PURPOSE To describe the relationship of refractive errors to the 10-year incidence of age-related maculopathy (ARM) in a defined white population.
METHODS Persons aged 43 to 86 years of age in Beaver Dam, Wisconsin, were invited for a baseline examination from 1988 through 1990, and follow-up examinations 5 and 10 years later (n = 3684). Refraction was measured at baseline, with myopia defined as a spherical equivalent of -1.00 D or less, emmetropia as -0.75 to +0.75 D and hyperopia as +1.00 D or more. At each examination, signs of ARM were ascertained from grading stereoscopic color fundus photographs based on a standard protocol. The association between baseline refractive status and the 10-year incidence and progression of ARM was analyzed.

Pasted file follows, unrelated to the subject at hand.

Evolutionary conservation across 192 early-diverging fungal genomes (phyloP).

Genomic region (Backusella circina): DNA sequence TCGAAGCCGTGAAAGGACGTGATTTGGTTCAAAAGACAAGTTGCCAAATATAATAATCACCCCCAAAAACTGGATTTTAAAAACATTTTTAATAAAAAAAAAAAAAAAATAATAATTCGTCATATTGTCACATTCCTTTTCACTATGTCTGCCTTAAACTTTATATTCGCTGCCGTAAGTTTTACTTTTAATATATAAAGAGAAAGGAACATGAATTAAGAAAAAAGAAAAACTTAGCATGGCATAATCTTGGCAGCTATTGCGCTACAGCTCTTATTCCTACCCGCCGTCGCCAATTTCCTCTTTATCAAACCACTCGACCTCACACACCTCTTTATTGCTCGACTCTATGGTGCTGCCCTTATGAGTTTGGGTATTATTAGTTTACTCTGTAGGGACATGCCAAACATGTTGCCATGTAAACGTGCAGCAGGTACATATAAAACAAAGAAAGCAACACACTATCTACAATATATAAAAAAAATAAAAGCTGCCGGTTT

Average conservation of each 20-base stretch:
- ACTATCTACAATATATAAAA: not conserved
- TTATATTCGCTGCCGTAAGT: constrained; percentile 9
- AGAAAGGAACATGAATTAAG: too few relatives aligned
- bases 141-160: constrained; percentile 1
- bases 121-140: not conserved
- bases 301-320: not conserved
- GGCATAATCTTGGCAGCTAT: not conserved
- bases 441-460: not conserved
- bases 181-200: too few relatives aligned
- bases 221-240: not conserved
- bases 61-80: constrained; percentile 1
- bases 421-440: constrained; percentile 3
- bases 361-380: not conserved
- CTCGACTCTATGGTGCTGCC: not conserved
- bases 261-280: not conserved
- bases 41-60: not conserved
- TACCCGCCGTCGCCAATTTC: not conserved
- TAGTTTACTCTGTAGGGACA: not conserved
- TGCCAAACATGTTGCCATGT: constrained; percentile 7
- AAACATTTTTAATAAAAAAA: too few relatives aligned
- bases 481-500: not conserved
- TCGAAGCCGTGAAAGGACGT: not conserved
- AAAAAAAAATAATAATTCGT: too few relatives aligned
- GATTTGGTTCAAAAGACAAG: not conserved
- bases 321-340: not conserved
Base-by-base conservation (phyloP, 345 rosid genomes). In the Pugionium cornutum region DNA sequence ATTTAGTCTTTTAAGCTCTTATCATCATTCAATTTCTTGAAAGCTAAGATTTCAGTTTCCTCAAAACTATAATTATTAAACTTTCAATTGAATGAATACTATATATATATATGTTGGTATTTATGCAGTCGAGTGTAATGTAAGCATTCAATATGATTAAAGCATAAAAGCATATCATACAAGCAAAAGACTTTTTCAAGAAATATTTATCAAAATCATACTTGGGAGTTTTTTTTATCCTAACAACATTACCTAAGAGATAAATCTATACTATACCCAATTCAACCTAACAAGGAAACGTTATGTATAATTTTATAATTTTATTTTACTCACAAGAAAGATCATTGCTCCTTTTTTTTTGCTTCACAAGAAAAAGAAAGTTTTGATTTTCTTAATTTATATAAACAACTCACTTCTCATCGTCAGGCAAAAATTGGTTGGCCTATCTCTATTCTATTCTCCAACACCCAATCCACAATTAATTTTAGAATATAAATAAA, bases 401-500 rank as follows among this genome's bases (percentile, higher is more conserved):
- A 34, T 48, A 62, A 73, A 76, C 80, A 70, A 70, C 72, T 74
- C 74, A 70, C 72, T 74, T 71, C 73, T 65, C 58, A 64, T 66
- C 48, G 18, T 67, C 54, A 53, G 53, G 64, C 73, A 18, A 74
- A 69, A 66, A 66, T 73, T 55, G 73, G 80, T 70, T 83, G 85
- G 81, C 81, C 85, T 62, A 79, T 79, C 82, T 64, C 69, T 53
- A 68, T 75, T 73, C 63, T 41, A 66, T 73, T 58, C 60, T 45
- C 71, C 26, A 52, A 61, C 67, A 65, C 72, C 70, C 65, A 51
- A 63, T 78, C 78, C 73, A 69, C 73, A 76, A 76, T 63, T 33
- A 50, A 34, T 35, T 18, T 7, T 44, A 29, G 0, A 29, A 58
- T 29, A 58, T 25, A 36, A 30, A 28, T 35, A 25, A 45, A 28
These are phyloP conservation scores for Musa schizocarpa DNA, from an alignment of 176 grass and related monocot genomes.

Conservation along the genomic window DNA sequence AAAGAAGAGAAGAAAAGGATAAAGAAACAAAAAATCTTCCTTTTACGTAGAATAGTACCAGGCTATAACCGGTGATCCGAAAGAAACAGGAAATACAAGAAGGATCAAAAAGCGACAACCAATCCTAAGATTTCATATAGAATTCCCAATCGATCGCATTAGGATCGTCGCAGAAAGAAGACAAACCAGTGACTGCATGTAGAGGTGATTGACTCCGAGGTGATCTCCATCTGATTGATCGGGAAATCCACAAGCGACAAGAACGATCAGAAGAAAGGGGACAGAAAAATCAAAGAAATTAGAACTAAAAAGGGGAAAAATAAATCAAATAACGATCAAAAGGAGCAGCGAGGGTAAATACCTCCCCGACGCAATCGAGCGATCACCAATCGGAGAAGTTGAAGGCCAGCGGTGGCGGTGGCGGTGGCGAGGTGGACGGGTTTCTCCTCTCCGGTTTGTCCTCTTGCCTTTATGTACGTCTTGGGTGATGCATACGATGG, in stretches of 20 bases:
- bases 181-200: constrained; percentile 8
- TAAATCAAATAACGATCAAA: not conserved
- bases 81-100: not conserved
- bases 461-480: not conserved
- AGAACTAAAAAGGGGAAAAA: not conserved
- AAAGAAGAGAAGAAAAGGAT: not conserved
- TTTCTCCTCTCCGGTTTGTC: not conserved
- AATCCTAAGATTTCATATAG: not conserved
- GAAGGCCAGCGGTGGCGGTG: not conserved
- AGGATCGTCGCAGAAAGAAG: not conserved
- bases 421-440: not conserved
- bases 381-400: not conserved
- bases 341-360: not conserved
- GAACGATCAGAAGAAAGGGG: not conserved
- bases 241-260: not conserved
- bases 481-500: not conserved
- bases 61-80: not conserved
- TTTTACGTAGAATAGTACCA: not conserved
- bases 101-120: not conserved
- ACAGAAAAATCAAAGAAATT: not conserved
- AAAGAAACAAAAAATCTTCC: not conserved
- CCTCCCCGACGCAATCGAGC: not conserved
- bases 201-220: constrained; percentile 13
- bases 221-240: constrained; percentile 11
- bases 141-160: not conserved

RESULTS The 10-year cumulative incidence for early ARM was 7.1%, 7.7%, and 11.7%, in eyes with myopia, emmetropia, and hyperopia, respectively. The corresponding 10-year cumulative incidence for late ARM was 0.3%, 0.8%, and 2.2%. When age was controlled for, there was no association between myopia and incident early (relative risk [RR] 1.0, 95% confidence interval [CI], 0.7-1.3) and late (RR 0.5, 95% CI, 0.2-1.5) ARM. Similarly, after controlling for age, hyperopia was not associated with incident early (RR 0.9, 95% CI, 0.7-1.1) or late (RR 1.2, 95% CI, 0.6-2.3) ARM.
CONCLUSIONS These prospective population-based data provide no evidence of an association between refractive errors and risk of ARM.